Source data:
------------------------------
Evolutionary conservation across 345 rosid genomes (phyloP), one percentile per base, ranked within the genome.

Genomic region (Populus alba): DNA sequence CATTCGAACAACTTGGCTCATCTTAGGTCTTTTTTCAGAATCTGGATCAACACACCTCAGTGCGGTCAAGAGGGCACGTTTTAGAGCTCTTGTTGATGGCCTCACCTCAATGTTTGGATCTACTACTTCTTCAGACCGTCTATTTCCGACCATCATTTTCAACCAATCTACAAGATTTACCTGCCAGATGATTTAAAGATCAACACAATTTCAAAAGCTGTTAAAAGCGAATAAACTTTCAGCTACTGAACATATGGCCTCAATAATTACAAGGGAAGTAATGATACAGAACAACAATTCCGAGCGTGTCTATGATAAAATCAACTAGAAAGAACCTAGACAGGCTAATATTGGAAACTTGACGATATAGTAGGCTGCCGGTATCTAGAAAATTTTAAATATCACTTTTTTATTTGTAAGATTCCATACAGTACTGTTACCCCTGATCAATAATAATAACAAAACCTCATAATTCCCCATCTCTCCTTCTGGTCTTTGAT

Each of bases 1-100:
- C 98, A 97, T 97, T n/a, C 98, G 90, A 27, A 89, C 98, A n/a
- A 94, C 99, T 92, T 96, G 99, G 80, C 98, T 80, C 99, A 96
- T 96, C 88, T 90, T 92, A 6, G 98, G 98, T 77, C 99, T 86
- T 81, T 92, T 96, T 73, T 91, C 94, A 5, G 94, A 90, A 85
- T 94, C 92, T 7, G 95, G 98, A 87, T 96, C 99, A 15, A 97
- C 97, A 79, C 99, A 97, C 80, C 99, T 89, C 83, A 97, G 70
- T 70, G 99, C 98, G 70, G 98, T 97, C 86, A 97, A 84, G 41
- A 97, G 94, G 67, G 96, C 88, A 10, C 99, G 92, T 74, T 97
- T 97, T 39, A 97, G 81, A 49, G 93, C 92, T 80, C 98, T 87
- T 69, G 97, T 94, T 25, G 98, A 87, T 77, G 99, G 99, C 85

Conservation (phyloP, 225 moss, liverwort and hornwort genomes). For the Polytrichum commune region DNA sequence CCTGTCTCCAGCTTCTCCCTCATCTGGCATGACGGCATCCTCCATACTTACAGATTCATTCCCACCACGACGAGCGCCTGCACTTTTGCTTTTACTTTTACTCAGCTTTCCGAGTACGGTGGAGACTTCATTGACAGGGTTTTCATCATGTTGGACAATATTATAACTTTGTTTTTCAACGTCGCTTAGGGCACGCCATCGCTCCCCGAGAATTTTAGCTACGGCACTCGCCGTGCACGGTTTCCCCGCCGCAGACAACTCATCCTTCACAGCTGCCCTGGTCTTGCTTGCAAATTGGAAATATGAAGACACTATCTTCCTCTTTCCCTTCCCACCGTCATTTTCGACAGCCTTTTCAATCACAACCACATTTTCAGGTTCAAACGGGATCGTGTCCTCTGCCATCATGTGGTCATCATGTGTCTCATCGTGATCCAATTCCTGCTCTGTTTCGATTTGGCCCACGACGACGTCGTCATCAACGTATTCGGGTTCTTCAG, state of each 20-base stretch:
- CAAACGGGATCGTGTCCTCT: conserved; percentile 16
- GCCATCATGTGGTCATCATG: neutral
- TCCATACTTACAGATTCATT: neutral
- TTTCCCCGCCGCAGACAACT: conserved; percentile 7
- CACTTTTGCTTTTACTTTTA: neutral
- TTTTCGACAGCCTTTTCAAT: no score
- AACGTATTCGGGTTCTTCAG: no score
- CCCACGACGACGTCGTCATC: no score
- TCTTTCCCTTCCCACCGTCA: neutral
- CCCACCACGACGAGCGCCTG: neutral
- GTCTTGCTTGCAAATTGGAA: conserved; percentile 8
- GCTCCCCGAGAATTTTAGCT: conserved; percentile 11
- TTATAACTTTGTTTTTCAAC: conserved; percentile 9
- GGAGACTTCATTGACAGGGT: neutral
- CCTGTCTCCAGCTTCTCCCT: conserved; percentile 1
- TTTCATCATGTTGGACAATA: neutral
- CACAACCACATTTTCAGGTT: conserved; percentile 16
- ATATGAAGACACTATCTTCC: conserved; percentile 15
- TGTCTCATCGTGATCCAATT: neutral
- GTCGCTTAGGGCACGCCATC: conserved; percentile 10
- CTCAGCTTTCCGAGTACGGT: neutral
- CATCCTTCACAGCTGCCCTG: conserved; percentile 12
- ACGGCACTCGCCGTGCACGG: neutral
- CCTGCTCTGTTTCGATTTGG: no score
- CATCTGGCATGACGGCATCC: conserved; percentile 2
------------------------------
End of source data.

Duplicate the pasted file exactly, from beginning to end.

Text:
Evolutionary conservation across 345 rosid genomes (phyloP), one percentile per base, ranked within the genome.

Genomic region (Populus alba): DNA sequence CATTCGAACAACTTGGCTCATCTTAGGTCTTTTTTCAGAATCTGGATCAACACACCTCAGTGCGGTCAAGAGGGCACGTTTTAGAGCTCTTGTTGATGGCCTCACCTCAATGTTTGGATCTACTACTTCTTCAGACCGTCTATTTCCGACCATCATTTTCAACCAATCTACAAGATTTACCTGCCAGATGATTTAAAGATCAACACAATTTCAAAAGCTGTTAAAAGCGAATAAACTTTCAGCTACTGAACATATGGCCTCAATAATTACAAGGGAAGTAATGATACAGAACAACAATTCCGAGCGTGTCTATGATAAAATCAACTAGAAAGAACCTAGACAGGCTAATATTGGAAACTTGACGATATAGTAGGCTGCCGGTATCTAGAAAATTTTAAATATCACTTTTTTATTTGTAAGATTCCATACAGTACTGTTACCCCTGATCAATAATAATAACAAAACCTCATAATTCCCCATCTCTCCTTCTGGTCTTTGAT

Each of bases 1-100:
- C 98, A 97, T 97, T n/a, C 98, G 90, A 27, A 89, C 98, A n/a
- A 94, C 99, T 92, T 96, G 99, G 80, C 98, T 80, C 99, A 96
- T 96, C 88, T 90, T 92, A 6, G 98, G 98, T 77, C 99, T 86
- T 81, T 92, T 96, T 73, T 91, C 94, A 5, G 94, A 90, A 85
- T 94, C 92, T 7, G 95, G 98, A 87, T 96, C 99, A 15, A 97
- C 97, A 79, C 99, A 97, C 80, C 99, T 89, C 83, A 97, G 70
- T 70, G 99, C 98, G 70, G 98, T 97, C 86, A 97, A 84, G 41
- A 97, G 94, G 67, G 96, C 88, A 10, C 99, G 92, T 74, T 97
- T 97, T 39, A 97, G 81, A 49, G 93, C 92, T 80, C 98, T 87
- T 69, G 97, T 94, T 25, G 98, A 87, T 77, G 99, G 99, C 85

Conservation (phyloP, 225 moss, liverwort and hornwort genomes). For the Polytrichum commune region DNA sequence CCTGTCTCCAGCTTCTCCCTCATCTGGCATGACGGCATCCTCCATACTTACAGATTCATTCCCACCACGACGAGCGCCTGCACTTTTGCTTTTACTTTTACTCAGCTTTCCGAGTACGGTGGAGACTTCATTGACAGGGTTTTCATCATGTTGGACAATATTATAACTTTGTTTTTCAACGTCGCTTAGGGCACGCCATCGCTCCCCGAGAATTTTAGCTACGGCACTCGCCGTGCACGGTTTCCCCGCCGCAGACAACTCATCCTTCACAGCTGCCCTGGTCTTGCTTGCAAATTGGAAATATGAAGACACTATCTTCCTCTTTCCCTTCCCACCGTCATTTTCGACAGCCTTTTCAATCACAACCACATTTTCAGGTTCAAACGGGATCGTGTCCTCTGCCATCATGTGGTCATCATGTGTCTCATCGTGATCCAATTCCTGCTCTGTTTCGATTTGGCCCACGACGACGTCGTCATCAACGTATTCGGGTTCTTCAG, state of each 20-base stretch:
- CAAACGGGATCGTGTCCTCT: conserved; percentile 16
- GCCATCATGTGGTCATCATG: neutral
- TCCATACTTACAGATTCATT: neutral
- TTTCCCCGCCGCAGACAACT: conserved; percentile 7
- CACTTTTGCTTTTACTTTTA: neutral
- TTTTCGACAGCCTTTTCAAT: no score
- AACGTATTCGGGTTCTTCAG: no score
- CCCACGACGACGTCGTCATC: no score
- TCTTTCCCTTCCCACCGTCA: neutral
- CCCACCACGACGAGCGCCTG: neutral
- GTCTTGCTTGCAAATTGGAA: conserved; percentile 8
- GCTCCCCGAGAATTTTAGCT: conserved; percentile 11
- TTATAACTTTGTTTTTCAAC: conserved; percentile 9
- GGAGACTTCATTGACAGGGT: neutral
- CCTGTCTCCAGCTTCTCCCT: conserved; percentile 1
- TTTCATCATGTTGGACAATA: neutral
- CACAACCACATTTTCAGGTT: conserved; percentile 16
- ATATGAAGACACTATCTTCC: conserved; percentile 15
- TGTCTCATCGTGATCCAATT: neutral
- GTCGCTTAGGGCACGCCATC: conserved; percentile 10
- CTCAGCTTTCCGAGTACGGT: neutral
- CATCCTTCACAGCTGCCCTG: conserved; percentile 12
- ACGGCACTCGCCGTGCACGG: neutral
- CCTGCTCTGTTTCGATTTGG: no score
- CATCTGGCATGACGGCATCC: conserved; percentile 2